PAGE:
The Zündapp KS 750 is a World War II-era motorcycle and sidecar combination developed for the German Wehrmacht (armed forces) before and during the Second World War, by the German company Zündapp G.m.b.H. After entering service in 1941, over 18,000 were built through 1944, and deployed on all major German battlefronts, for use in a variety of roles. The KS 750 was an integral design, featuring not one but two driven wheels – both the rear wheel and the sidecar wheel were shaft driven, powered by a 751 cc (45.8 cu in) (bore 75mm, stroke 85mm), overhead valve, flat twin engine.
In 1937, the German Oberkommando des Heeres (‘OKH’ or Army High Command) requested the development of a motorcycle with the following criteria:
- A payload of 500 kg (1,100 lb), corresponding to three fully equipped soldiers.
- A fully loaded sustainable speed of 80 km/h (50 mph) on the Autobahn and a 95 km/h (59 mph) maximum speed. The minimum speed had to be 4 km/h (2.5 mph), to accompany marching troops.
- 4.5 x 16 in (410 mm) cross country tires should be used.
- A minimum ground clearance of 150 mm (5.9 in) and enough clearance under the mudguards in order to use snow chains.
- A substantial off-road capability, including fording shallow waters and climbing steep inclines.
Up until then all motorcycles used by the German military derived from civilian models, but the needs of a fast moving Blitzkrieg doctrine military meant that no money should be spared for the creation of a motorcycle and sidecar combination that had to be extremely versatile, capable and dependable. In 1944, production of the Zündapp KS 750 was however discontinued because of its high cost.
Initially Zündapp considered modifying their KS 600 model in order to meet the OKH demands, but it was soon clear that the KS 600 was not suitable for further development: the frame, engine, transmission, front fork and many other parts would have to be either reinforced or receive substantial modifications to meet the new criteria. Eventually Zündapp came to the conclusion that what they needed was a new, purpose-built motorcycle and sidecar. By 1939 they had developed two prototypes, which the OKH used for test drives. In both bikes the cubic capacity was increased to 700 cc and the cylinders were lifted on each side by 5° to increase ground clearance. Subsequently the cubic capacity was further increased to 751 cc.
Furthermore, a locking differential was fitted, to split torque effectively in very tough terrain. Some units were built with eight-speed dual-ratio transmission, including reverse gear customary on sidecars. Equipment included a spare wheel, holders for ammunition cases and gasolene canister, plus a tow bar for a trailer.
The OKH’s call for the new motorcycle was also met by BMW, which produced their experimental BMW R75. After long test drives both with the BMW and Zündapp prototypes the OKH determined that the Zündapp KS 750 was superior to the BMW R75. Initially BMW was asked to build the Zündapp KS 750, but BMW refused. However, the OKH asked BMW to adopt the superior characteristics of the Zündapp KS 750, such as the rear wheel drive solution, the hydraulic brake system and wheels. Moreover, BMW and Zündapp also agreed, as demanded by the OKH, to standardize as many components as possible, in order to both streamline production, as well as logistics and (field) maintenance / repairs, through interchangeable spare parts, usable on both models.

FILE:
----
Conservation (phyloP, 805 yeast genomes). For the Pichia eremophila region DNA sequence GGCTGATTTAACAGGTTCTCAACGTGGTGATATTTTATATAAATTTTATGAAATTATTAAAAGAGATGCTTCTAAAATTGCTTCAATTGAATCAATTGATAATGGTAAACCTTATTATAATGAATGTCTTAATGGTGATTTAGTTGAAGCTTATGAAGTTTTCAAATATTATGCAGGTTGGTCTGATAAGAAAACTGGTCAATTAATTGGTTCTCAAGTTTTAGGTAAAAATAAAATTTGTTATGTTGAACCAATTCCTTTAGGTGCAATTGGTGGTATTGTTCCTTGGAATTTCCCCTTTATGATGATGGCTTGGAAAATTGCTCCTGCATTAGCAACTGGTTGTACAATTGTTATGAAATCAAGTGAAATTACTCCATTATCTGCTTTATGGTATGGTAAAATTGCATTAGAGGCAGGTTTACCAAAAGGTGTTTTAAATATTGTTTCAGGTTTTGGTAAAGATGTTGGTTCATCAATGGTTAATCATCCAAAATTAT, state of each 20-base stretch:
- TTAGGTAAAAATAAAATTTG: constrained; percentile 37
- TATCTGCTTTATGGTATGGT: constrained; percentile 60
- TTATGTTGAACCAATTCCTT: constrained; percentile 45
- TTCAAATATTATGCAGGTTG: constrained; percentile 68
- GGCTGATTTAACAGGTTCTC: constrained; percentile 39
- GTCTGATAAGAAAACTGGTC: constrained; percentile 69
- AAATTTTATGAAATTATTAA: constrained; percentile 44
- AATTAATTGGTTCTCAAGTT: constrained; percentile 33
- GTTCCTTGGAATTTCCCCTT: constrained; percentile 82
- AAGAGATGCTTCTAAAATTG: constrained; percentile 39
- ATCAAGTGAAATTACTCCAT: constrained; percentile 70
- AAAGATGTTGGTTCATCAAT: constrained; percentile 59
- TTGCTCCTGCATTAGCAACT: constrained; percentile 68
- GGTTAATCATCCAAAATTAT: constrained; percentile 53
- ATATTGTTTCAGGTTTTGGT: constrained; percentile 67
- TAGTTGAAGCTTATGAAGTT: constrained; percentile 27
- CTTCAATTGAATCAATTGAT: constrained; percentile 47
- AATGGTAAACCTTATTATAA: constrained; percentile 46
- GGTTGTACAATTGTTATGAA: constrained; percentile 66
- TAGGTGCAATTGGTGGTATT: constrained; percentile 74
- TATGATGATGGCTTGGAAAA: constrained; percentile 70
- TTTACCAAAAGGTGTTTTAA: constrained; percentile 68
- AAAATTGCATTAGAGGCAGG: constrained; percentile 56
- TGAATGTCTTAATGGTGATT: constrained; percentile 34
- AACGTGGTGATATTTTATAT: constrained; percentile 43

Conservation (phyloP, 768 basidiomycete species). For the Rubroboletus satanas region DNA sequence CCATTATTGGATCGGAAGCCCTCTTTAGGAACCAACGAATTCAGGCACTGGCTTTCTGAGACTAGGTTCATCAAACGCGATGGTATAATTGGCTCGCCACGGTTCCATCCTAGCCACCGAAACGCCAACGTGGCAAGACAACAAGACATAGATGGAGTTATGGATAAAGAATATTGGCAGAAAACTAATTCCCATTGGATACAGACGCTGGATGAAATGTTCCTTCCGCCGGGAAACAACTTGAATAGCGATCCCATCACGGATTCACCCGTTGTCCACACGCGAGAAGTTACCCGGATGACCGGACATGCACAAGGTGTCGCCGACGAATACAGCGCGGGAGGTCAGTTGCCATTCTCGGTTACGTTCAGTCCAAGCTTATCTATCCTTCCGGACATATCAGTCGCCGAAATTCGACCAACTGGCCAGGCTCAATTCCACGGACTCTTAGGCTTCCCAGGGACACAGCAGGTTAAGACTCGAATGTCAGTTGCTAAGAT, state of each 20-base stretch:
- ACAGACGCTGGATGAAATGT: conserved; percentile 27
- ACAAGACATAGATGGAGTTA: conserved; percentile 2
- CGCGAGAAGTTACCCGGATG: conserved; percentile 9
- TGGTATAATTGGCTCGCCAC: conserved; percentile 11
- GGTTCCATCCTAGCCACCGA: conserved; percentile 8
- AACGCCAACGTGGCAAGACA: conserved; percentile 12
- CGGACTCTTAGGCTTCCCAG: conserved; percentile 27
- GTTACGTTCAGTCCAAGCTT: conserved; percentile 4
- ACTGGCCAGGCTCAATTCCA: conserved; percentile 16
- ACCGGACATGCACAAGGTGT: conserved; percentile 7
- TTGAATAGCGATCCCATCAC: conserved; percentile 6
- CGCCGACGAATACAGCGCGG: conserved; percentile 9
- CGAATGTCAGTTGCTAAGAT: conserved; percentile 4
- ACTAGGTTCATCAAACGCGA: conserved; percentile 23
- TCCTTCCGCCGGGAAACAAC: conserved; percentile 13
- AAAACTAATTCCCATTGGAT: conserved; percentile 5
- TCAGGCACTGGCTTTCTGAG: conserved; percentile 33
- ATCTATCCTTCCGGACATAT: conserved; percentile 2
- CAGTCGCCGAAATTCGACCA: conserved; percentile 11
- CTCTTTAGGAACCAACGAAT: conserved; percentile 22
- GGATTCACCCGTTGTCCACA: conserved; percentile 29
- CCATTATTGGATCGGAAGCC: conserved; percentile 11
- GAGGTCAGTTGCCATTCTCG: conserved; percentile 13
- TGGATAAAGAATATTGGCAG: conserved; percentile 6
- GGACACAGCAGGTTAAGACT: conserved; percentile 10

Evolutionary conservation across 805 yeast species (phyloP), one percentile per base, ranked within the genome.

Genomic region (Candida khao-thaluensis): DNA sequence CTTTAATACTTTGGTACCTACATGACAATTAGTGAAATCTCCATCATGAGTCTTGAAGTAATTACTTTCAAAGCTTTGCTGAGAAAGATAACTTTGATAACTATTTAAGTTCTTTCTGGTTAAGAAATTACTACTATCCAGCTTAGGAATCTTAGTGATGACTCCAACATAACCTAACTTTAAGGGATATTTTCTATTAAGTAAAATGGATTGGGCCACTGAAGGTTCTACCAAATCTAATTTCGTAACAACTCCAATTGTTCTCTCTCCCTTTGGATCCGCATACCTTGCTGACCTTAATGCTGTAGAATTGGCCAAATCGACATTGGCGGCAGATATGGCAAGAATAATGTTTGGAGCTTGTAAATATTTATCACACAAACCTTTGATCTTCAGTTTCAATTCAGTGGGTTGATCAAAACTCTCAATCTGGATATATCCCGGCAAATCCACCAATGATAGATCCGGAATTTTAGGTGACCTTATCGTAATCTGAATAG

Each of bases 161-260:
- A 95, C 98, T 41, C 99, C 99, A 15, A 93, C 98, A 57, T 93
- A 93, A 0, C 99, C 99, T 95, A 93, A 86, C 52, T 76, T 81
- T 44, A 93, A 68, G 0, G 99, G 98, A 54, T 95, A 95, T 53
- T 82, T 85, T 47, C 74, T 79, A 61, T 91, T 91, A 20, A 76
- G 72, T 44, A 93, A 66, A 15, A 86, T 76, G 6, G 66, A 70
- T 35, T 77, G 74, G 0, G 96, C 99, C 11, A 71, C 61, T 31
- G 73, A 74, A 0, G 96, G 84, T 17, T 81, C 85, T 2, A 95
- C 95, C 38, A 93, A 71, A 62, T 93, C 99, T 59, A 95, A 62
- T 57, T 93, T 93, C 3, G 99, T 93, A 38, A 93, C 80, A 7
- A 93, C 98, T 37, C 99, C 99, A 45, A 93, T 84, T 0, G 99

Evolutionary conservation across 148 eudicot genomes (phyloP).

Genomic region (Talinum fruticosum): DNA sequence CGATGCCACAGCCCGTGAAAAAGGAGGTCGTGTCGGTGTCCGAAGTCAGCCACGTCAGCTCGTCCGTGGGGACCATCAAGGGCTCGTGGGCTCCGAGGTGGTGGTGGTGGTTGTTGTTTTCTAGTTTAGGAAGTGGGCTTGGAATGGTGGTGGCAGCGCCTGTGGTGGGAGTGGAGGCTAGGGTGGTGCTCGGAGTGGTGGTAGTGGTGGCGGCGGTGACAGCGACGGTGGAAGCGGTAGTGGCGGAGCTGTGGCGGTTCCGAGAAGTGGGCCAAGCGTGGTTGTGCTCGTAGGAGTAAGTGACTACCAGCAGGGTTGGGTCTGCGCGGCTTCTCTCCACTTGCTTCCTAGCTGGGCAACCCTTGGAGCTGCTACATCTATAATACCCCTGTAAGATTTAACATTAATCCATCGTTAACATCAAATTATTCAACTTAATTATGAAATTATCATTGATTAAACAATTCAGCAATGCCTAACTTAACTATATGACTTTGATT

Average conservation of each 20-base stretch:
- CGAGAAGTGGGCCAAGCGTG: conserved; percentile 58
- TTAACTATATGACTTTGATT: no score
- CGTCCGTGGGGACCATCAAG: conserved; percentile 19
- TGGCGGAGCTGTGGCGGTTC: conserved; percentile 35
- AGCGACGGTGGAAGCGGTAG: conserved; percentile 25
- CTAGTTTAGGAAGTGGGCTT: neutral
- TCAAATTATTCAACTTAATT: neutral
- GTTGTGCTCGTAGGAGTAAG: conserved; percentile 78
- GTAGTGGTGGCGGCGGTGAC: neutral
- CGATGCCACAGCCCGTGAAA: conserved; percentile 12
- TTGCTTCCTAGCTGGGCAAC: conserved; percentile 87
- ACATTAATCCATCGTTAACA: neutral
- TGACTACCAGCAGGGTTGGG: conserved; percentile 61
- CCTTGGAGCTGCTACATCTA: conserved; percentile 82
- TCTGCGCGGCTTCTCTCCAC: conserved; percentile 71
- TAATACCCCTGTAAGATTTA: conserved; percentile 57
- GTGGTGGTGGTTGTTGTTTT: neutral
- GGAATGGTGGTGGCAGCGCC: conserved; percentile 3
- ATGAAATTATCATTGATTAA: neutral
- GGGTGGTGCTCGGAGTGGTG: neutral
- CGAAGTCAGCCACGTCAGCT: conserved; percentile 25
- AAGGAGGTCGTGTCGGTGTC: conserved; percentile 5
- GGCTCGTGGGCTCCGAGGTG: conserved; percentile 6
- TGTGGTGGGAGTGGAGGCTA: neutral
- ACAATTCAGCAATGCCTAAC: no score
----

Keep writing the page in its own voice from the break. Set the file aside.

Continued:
Development continued until 1940. Eventually seven bikes were used for longer test drives and to refine the last details. In April 1940 the OKH confirmed full acceptance of the Zündapp KS 750, and despite the satisfaction with the early production models, Zündapp kept including improvements throughout production.
The series production started in the spring of 1941, and in eight years Zündapp produced 18,695 KS 750 in their Nuremberg factory. Military production of the Zündapp KS 750 stopped in early 1945. Production resumed in 1946 for the Finnish Army and the civilian market.
The KS 750 was used on the Eastern Front (1941-1945) against the USSR, in the North African campaign (1940-1943) and the Italian Campaign (World War II) against British Commonwealth and US.
|Production year||Units produced||Serial numbers|
|1939||2||pre-series, no serial number|
|1940||7||600 000 – 600 006|
|1941||288||600 007 – 600 295|
|1942||7,228||600 296 – 607 523|
|1943||7,131||607 524 – 614 654|
|1944||3,515||614 655 – 618 169|
|1945||115||618 170 – 618 284|
|1946||205||620 001 – N/A|
|1948||68||N/A – 620 349|
|Zündapp KS 750|
|Place of origin||Germany|
|Wars||World War II|
|Engine||751cc four-stroke flat-twin petrol engine|
|Drive||two-wheel – to both rear wheel and sidecar wheel|
|Transmission||5 forward, 1 reverse gearbox|
- ^ Zündapp 1942 KS750 combination 2801 – Yesterdays.nl
- “The Historical and Technical Development of the Zündapp KS 750”